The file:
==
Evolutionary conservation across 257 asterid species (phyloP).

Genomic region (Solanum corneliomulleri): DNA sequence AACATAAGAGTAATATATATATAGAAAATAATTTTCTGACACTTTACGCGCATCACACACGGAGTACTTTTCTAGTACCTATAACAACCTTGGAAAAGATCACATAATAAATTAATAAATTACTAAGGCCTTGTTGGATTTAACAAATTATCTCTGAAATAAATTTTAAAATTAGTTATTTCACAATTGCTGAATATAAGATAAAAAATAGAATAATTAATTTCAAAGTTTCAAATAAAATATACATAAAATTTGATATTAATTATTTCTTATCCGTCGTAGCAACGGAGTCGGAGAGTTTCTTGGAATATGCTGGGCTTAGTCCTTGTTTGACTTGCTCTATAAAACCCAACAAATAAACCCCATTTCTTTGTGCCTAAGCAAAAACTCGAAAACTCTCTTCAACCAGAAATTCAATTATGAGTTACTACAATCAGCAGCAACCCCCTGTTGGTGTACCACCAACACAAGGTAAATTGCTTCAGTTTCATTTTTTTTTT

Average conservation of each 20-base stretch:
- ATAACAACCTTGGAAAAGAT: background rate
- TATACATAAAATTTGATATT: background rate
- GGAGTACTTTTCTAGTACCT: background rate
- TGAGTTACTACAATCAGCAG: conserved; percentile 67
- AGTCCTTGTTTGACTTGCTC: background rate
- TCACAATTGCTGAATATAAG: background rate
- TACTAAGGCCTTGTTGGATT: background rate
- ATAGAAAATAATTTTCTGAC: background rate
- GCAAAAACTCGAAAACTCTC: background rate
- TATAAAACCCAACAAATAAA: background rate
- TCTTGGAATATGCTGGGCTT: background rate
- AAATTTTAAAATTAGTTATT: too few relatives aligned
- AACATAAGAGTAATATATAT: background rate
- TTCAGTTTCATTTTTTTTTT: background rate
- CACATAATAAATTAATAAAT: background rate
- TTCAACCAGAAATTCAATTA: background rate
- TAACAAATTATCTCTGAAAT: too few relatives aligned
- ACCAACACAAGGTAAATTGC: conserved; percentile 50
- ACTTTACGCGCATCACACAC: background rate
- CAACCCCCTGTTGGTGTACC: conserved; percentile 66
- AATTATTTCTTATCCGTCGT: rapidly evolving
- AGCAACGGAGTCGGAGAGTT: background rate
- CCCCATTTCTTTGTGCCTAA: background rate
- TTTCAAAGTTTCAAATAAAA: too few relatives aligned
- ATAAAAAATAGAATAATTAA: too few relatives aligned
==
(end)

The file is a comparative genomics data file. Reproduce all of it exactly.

Evolutionary conservation across 257 asterid species (phyloP).

Genomic region (Solanum corneliomulleri): DNA sequence AACATAAGAGTAATATATATATAGAAAATAATTTTCTGACACTTTACGCGCATCACACACGGAGTACTTTTCTAGTACCTATAACAACCTTGGAAAAGATCACATAATAAATTAATAAATTACTAAGGCCTTGTTGGATTTAACAAATTATCTCTGAAATAAATTTTAAAATTAGTTATTTCACAATTGCTGAATATAAGATAAAAAATAGAATAATTAATTTCAAAGTTTCAAATAAAATATACATAAAATTTGATATTAATTATTTCTTATCCGTCGTAGCAACGGAGTCGGAGAGTTTCTTGGAATATGCTGGGCTTAGTCCTTGTTTGACTTGCTCTATAAAACCCAACAAATAAACCCCATTTCTTTGTGCCTAAGCAAAAACTCGAAAACTCTCTTCAACCAGAAATTCAATTATGAGTTACTACAATCAGCAGCAACCCCCTGTTGGTGTACCACCAACACAAGGTAAATTGCTTCAGTTTCATTTTTTTTTT

Average conservation of each 20-base stretch:
- ATAACAACCTTGGAAAAGAT: background rate
- TATACATAAAATTTGATATT: background rate
- GGAGTACTTTTCTAGTACCT: background rate
- TGAGTTACTACAATCAGCAG: conserved; percentile 67
- AGTCCTTGTTTGACTTGCTC: background rate
- TCACAATTGCTGAATATAAG: background rate
- TACTAAGGCCTTGTTGGATT: background rate
- ATAGAAAATAATTTTCTGAC: background rate
- GCAAAAACTCGAAAACTCTC: background rate
- TATAAAACCCAACAAATAAA: background rate
- TCTTGGAATATGCTGGGCTT: background rate
- AAATTTTAAAATTAGTTATT: too few relatives aligned
- AACATAAGAGTAATATATAT: background rate
- TTCAGTTTCATTTTTTTTTT: background rate
- CACATAATAAATTAATAAAT: background rate
- TTCAACCAGAAATTCAATTA: background rate
- TAACAAATTATCTCTGAAAT: too few relatives aligned
- ACCAACACAAGGTAAATTGC: conserved; percentile 50
- ACTTTACGCGCATCACACAC: background rate
- CAACCCCCTGTTGGTGTACC: conserved; percentile 66
- AATTATTTCTTATCCGTCGT: rapidly evolving
- AGCAACGGAGTCGGAGAGTT: background rate
- CCCCATTTCTTTGTGCCTAA: background rate
- TTTCAAAGTTTCAAATAAAA: too few relatives aligned
- ATAAAAAATAGAATAATTAA: too few relatives aligned